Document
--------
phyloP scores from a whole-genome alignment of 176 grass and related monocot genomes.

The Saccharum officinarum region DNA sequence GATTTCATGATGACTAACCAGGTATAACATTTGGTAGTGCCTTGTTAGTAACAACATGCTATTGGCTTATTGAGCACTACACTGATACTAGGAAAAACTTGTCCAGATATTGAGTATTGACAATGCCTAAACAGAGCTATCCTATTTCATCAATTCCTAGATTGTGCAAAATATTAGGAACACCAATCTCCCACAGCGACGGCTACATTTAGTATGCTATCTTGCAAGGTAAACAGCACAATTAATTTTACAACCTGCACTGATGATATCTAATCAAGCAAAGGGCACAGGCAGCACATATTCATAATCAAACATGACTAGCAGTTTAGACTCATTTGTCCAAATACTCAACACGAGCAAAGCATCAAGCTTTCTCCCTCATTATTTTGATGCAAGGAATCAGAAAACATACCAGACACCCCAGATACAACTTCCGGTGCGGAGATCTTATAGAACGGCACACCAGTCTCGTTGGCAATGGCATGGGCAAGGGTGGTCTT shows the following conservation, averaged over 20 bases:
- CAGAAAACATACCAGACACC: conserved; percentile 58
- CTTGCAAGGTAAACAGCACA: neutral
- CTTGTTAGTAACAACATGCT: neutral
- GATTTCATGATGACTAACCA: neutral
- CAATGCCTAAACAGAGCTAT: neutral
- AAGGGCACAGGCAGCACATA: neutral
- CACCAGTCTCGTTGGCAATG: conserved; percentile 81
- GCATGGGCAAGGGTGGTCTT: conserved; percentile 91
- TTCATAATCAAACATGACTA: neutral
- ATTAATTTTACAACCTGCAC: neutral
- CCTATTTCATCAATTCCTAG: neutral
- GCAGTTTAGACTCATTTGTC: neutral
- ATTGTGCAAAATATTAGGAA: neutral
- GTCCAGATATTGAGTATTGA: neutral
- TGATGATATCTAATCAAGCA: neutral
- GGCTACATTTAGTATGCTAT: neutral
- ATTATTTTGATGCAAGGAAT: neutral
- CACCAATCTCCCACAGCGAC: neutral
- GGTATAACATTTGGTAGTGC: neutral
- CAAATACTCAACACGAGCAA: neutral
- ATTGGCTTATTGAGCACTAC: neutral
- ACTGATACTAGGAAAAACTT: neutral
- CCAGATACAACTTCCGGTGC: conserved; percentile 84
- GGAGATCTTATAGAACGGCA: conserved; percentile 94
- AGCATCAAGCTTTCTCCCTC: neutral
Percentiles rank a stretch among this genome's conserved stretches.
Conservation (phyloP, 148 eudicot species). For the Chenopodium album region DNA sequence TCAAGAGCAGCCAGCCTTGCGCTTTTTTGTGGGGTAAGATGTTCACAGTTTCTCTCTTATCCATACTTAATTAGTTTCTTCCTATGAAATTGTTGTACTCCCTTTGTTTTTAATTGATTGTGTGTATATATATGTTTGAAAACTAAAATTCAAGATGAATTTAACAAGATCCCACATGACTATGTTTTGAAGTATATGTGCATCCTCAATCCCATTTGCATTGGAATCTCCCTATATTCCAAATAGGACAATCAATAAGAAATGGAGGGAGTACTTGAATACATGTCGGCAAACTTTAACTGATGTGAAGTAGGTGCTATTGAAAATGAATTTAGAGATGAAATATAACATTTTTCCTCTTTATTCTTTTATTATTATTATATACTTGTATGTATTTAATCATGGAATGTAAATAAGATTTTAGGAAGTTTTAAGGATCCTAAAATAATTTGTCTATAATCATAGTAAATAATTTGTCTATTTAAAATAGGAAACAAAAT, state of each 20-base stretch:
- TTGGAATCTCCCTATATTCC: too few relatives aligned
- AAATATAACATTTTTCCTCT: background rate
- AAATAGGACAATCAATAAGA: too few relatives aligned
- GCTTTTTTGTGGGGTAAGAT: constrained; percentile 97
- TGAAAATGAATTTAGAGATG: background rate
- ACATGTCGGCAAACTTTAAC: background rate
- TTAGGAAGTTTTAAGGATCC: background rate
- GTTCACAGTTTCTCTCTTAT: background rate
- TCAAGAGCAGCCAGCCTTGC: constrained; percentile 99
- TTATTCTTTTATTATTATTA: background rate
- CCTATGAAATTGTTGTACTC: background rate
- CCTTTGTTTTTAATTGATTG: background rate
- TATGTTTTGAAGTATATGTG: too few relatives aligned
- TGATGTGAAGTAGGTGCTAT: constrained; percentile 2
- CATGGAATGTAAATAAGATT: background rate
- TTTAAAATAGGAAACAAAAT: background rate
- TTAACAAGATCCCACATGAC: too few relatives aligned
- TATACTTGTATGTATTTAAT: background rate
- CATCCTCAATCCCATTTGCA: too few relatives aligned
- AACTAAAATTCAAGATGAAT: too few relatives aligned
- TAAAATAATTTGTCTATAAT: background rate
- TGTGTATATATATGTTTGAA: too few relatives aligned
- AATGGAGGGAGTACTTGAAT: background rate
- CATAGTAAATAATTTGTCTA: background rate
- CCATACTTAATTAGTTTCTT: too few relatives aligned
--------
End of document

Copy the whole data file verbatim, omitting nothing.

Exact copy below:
phyloP scores from a whole-genome alignment of 176 grass and related monocot genomes.

The Saccharum officinarum region DNA sequence GATTTCATGATGACTAACCAGGTATAACATTTGGTAGTGCCTTGTTAGTAACAACATGCTATTGGCTTATTGAGCACTACACTGATACTAGGAAAAACTTGTCCAGATATTGAGTATTGACAATGCCTAAACAGAGCTATCCTATTTCATCAATTCCTAGATTGTGCAAAATATTAGGAACACCAATCTCCCACAGCGACGGCTACATTTAGTATGCTATCTTGCAAGGTAAACAGCACAATTAATTTTACAACCTGCACTGATGATATCTAATCAAGCAAAGGGCACAGGCAGCACATATTCATAATCAAACATGACTAGCAGTTTAGACTCATTTGTCCAAATACTCAACACGAGCAAAGCATCAAGCTTTCTCCCTCATTATTTTGATGCAAGGAATCAGAAAACATACCAGACACCCCAGATACAACTTCCGGTGCGGAGATCTTATAGAACGGCACACCAGTCTCGTTGGCAATGGCATGGGCAAGGGTGGTCTT shows the following conservation, averaged over 20 bases:
- CAGAAAACATACCAGACACC: conserved; percentile 58
- CTTGCAAGGTAAACAGCACA: neutral
- CTTGTTAGTAACAACATGCT: neutral
- GATTTCATGATGACTAACCA: neutral
- CAATGCCTAAACAGAGCTAT: neutral
- AAGGGCACAGGCAGCACATA: neutral
- CACCAGTCTCGTTGGCAATG: conserved; percentile 81
- GCATGGGCAAGGGTGGTCTT: conserved; percentile 91
- TTCATAATCAAACATGACTA: neutral
- ATTAATTTTACAACCTGCAC: neutral
- CCTATTTCATCAATTCCTAG: neutral
- GCAGTTTAGACTCATTTGTC: neutral
- ATTGTGCAAAATATTAGGAA: neutral
- GTCCAGATATTGAGTATTGA: neutral
- TGATGATATCTAATCAAGCA: neutral
- GGCTACATTTAGTATGCTAT: neutral
- ATTATTTTGATGCAAGGAAT: neutral
- CACCAATCTCCCACAGCGAC: neutral
- GGTATAACATTTGGTAGTGC: neutral
- CAAATACTCAACACGAGCAA: neutral
- ATTGGCTTATTGAGCACTAC: neutral
- ACTGATACTAGGAAAAACTT: neutral
- CCAGATACAACTTCCGGTGC: conserved; percentile 84
- GGAGATCTTATAGAACGGCA: conserved; percentile 94
- AGCATCAAGCTTTCTCCCTC: neutral
Percentiles rank a stretch among this genome's conserved stretches.
Conservation (phyloP, 148 eudicot species). For the Chenopodium album region DNA sequence TCAAGAGCAGCCAGCCTTGCGCTTTTTTGTGGGGTAAGATGTTCACAGTTTCTCTCTTATCCATACTTAATTAGTTTCTTCCTATGAAATTGTTGTACTCCCTTTGTTTTTAATTGATTGTGTGTATATATATGTTTGAAAACTAAAATTCAAGATGAATTTAACAAGATCCCACATGACTATGTTTTGAAGTATATGTGCATCCTCAATCCCATTTGCATTGGAATCTCCCTATATTCCAAATAGGACAATCAATAAGAAATGGAGGGAGTACTTGAATACATGTCGGCAAACTTTAACTGATGTGAAGTAGGTGCTATTGAAAATGAATTTAGAGATGAAATATAACATTTTTCCTCTTTATTCTTTTATTATTATTATATACTTGTATGTATTTAATCATGGAATGTAAATAAGATTTTAGGAAGTTTTAAGGATCCTAAAATAATTTGTCTATAATCATAGTAAATAATTTGTCTATTTAAAATAGGAAACAAAAT, state of each 20-base stretch:
- TTGGAATCTCCCTATATTCC: too few relatives aligned
- AAATATAACATTTTTCCTCT: background rate
- AAATAGGACAATCAATAAGA: too few relatives aligned
- GCTTTTTTGTGGGGTAAGAT: constrained; percentile 97
- TGAAAATGAATTTAGAGATG: background rate
- ACATGTCGGCAAACTTTAAC: background rate
- TTAGGAAGTTTTAAGGATCC: background rate
- GTTCACAGTTTCTCTCTTAT: background rate
- TCAAGAGCAGCCAGCCTTGC: constrained; percentile 99
- TTATTCTTTTATTATTATTA: background rate
- CCTATGAAATTGTTGTACTC: background rate
- CCTTTGTTTTTAATTGATTG: background rate
- TATGTTTTGAAGTATATGTG: too few relatives aligned
- TGATGTGAAGTAGGTGCTAT: constrained; percentile 2
- CATGGAATGTAAATAAGATT: background rate
- TTTAAAATAGGAAACAAAAT: background rate
- TTAACAAGATCCCACATGAC: too few relatives aligned
- TATACTTGTATGTATTTAAT: background rate
- CATCCTCAATCCCATTTGCA: too few relatives aligned
- AACTAAAATTCAAGATGAAT: too few relatives aligned
- TAAAATAATTTGTCTATAAT: background rate
- TGTGTATATATATGTTTGAA: too few relatives aligned
- AATGGAGGGAGTACTTGAAT: background rate
- CATAGTAAATAATTTGTCTA: background rate
- CCATACTTAATTAGTTTCTT: too few relatives aligned